It was the first day of the week and Abu was the 3rd mainland when a customer called him asking for the exchange rate between the naira and the dollar. He informed the client that he was N630 to US dollar.
As he came down from the bridge, he called the customer back to inform him that the price was now N640 to the dollar and offered no explanation why. The puzzled buyer on the other line hung up and never called back.
Another, buyer Ken, bought a contribution of $15,000 from his Aboki at N655/$1 apart from his demand for $70,000. An hour later, Aboki called him to tell him that he now has $30,000 in extra cash, but the rate was now N660/$1.
Ken had no choice but to buy, ordering the Aboki to deposit them into his bank accounts.
This shows how volatile the exchange rate has been in recent days.
The news continues after this announcement
Nigerian forex traders aka Bureau De Change are now complaining about the fragmentation of the forex market which has created arbitrage which is causing them to lose massively due to the volatility of multiple exchange rates.
We lose money
Traders who spoke to Nairametrics anonymously expressed frustration with the disparate and unreliable exchange rate wielded in markets across the country.
- According to them, the disparate rates create arbitrage risks causing some traders to lose millions of naira within hours of closing a trade.
- “Yesterday I bought for N610 and sold it within hours N620 thinking I had just done a clean N10 spread. To my amazement I found out a few hours later that the rate was not not N630/$1. So, if I had waited, I would have broadcast N20 and not N10. But it is not viable”.
Several other traders complained about the lack of a benchmark to determine forex prices in the open market, a factor they blamed on the lack of selling dollars to the CBN.
- “Previously, we received dollars from the central bank at an official price. We then mark up this price with a premium and sell. This way it is often easy to know what the price is because we have a reference anchor price. But since the central bank stopped selling us dollars, there is no other reference price because everyone just gets dollars from everywhere and sets them as they wish.
Nairametrics also spoke with the Association of Bureau de Change Operators (ABCON) Chairman, Aminu Gwadebe, about why there are different rates in the forex market by dealers. Gwadebe questioned some of the rates quoted in the market, said the rates are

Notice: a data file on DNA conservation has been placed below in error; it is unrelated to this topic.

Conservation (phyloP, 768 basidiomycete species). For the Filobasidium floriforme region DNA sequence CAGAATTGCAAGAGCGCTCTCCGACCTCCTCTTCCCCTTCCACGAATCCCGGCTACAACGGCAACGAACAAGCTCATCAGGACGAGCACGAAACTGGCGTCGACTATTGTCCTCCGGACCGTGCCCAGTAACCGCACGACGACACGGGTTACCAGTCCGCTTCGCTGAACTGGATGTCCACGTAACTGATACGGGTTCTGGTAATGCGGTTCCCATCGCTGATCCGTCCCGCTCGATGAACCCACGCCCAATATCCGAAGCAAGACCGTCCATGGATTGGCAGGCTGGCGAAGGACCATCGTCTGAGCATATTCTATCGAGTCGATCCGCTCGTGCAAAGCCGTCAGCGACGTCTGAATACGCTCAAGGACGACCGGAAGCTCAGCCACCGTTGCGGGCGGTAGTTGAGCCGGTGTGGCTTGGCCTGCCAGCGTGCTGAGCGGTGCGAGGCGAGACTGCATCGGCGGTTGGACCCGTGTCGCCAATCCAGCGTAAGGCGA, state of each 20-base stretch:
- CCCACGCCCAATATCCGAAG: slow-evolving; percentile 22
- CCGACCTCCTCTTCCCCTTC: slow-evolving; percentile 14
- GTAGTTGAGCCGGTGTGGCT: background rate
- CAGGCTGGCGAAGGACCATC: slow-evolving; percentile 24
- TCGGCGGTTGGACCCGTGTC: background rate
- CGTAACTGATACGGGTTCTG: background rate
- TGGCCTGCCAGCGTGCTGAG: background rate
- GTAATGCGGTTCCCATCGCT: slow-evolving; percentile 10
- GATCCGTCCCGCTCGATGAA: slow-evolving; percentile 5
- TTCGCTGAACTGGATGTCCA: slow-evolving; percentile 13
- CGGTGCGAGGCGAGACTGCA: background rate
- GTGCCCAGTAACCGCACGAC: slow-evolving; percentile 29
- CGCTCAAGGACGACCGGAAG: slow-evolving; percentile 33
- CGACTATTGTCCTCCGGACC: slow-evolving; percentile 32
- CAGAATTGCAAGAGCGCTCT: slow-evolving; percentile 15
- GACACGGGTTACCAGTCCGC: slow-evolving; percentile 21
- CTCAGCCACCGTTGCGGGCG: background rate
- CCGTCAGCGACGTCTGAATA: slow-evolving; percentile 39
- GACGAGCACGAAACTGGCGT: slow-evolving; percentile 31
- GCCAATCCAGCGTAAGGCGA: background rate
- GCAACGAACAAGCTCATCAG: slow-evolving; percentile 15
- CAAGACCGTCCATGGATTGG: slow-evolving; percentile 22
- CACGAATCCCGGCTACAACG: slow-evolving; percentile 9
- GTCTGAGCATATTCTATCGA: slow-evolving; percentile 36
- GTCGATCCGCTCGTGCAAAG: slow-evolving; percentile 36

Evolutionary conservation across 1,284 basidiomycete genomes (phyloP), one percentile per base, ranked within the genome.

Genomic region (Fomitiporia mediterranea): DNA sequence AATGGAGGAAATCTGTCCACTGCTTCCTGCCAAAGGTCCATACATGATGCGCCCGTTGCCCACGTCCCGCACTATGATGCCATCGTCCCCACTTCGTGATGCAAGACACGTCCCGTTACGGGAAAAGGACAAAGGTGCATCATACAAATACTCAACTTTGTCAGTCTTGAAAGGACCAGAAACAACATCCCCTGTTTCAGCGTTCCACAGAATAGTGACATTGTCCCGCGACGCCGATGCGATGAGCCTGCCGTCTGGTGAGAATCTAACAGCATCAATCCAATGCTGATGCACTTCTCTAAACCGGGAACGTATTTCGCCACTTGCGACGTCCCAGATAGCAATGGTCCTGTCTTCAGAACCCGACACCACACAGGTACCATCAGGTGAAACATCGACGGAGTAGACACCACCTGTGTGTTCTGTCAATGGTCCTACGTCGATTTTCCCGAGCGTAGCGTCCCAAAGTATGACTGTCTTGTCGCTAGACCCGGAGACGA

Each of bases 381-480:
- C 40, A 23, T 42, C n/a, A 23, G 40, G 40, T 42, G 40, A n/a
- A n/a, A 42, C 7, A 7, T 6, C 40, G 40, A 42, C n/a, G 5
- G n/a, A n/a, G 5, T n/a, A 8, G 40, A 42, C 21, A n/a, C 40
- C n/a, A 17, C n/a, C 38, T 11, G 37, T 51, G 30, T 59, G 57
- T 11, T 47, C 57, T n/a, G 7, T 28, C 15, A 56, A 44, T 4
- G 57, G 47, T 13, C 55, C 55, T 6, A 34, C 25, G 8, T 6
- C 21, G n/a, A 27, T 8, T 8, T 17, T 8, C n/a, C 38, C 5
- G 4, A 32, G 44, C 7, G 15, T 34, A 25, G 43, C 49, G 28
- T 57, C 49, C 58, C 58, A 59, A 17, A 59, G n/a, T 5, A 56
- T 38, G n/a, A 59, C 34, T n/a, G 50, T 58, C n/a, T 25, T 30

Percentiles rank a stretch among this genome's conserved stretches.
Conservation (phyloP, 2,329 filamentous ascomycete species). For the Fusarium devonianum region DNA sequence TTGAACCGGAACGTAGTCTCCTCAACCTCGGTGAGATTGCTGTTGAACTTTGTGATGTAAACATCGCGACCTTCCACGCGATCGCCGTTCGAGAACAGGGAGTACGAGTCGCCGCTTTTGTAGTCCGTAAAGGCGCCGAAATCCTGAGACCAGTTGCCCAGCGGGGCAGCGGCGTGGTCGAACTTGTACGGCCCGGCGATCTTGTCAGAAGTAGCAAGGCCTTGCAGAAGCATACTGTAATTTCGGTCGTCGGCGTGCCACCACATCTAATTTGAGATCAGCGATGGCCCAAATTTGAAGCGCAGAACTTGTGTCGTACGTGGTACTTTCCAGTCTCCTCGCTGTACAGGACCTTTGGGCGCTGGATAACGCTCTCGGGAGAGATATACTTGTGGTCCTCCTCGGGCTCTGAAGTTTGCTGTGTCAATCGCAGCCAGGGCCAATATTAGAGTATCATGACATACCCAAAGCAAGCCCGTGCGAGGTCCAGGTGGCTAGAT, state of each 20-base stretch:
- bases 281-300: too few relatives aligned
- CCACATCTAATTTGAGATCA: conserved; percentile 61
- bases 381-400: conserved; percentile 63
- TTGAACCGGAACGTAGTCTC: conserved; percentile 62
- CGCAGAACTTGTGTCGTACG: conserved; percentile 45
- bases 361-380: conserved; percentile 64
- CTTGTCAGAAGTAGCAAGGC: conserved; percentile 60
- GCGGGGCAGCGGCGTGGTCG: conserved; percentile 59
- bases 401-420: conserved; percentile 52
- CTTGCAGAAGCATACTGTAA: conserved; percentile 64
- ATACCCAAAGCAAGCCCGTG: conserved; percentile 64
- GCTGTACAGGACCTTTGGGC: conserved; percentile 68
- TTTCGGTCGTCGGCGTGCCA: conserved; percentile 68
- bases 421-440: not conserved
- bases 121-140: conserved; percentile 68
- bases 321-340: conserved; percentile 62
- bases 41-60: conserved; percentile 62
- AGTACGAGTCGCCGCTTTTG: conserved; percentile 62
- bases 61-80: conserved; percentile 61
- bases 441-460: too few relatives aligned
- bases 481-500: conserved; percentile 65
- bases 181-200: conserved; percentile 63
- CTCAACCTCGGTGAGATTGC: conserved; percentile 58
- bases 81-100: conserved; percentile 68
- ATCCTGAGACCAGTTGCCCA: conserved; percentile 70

- ”Because the market is a disorganized market as well as demand too. So what I’m telling you is uncertainty is the cause. It also depends on the market you are going to. For example, you buy in Abuja, Abuja is not as competitive as Lagos in terms of price. Most of the time, they buy low and sell high.
- “You know, the environment also determines to a large extent the activity that takes place there, but we in Lagos are buying high and selling high and over there (in Abuja) they are buying low and selling high.”
- “Liquidity here (Lagos) is good, demand here is moderately business driven as you have importers etc. Also if you are calling from Abuja I will give you the politicians rate and their rates are higher. ”
Why are we in a dollar crisis?
According to central bank data, Nigeria earns foreign exchange from 6 major sources namely,
- Capital imports – (REIT & FDI),
- Loans – Eurobonds, other multilateral loans, swaps,
- Diaspora remittances,
- Exports – oil and non-oil,
- Investment income – dividends, interest and,
- Other autonomous sources – (e.g.: domiciliary accounts, receipts, etc.).
- Since the outbreak of Covid-19, entries on all 6 channels have decreased, forcing a shortage of currency available in the country. While we have shortages of entries, the demand for dollars (exits) has increased, especially as the summer season approaches.
- There are also concerns that the situation will likely deteriorate as companies seek to secure commodities as we enter the end of the second half of the year.
- Finally, the absence of a structured market means that those who have currencies sell at the price they desire since there is no anchor price, platform or exchange where the prices are listed. The only exchange available is the FMDQ but traders have no confidence in the price.
What is the solution?
Nairametrics believes that the solution to the crisis is the absence of an anchor price or black market forex price determining mechanism. Since traders do not believe in the official NAFEX market, there is no alternative market with the structure for effective price discovery.
- Therefore, the solution could be for BDC traders to create an exchange where their trades can be captured transparently and the price determined. This is how trading works globally, especially forex.
- Some of the operators admit that it was brought up individually in a WhatsApp group where BDC operators often chat, but the concern is that the central bank does not approve of it.
- Most analysts talking to Nairametrics also insist that the CBN will have to allow the Investor and Exporter (I&E) window function as it was originally designed. Rather than fixing the price at the current N414-420/$1, the CBN will have to allow tariffs to adjust upwards based on the forces of supply and demand.
- This will instill confidence in the market and allow companies with foreign currency inflows to repatriate to the country rather than leaving them in foreign accounts as is currently the case.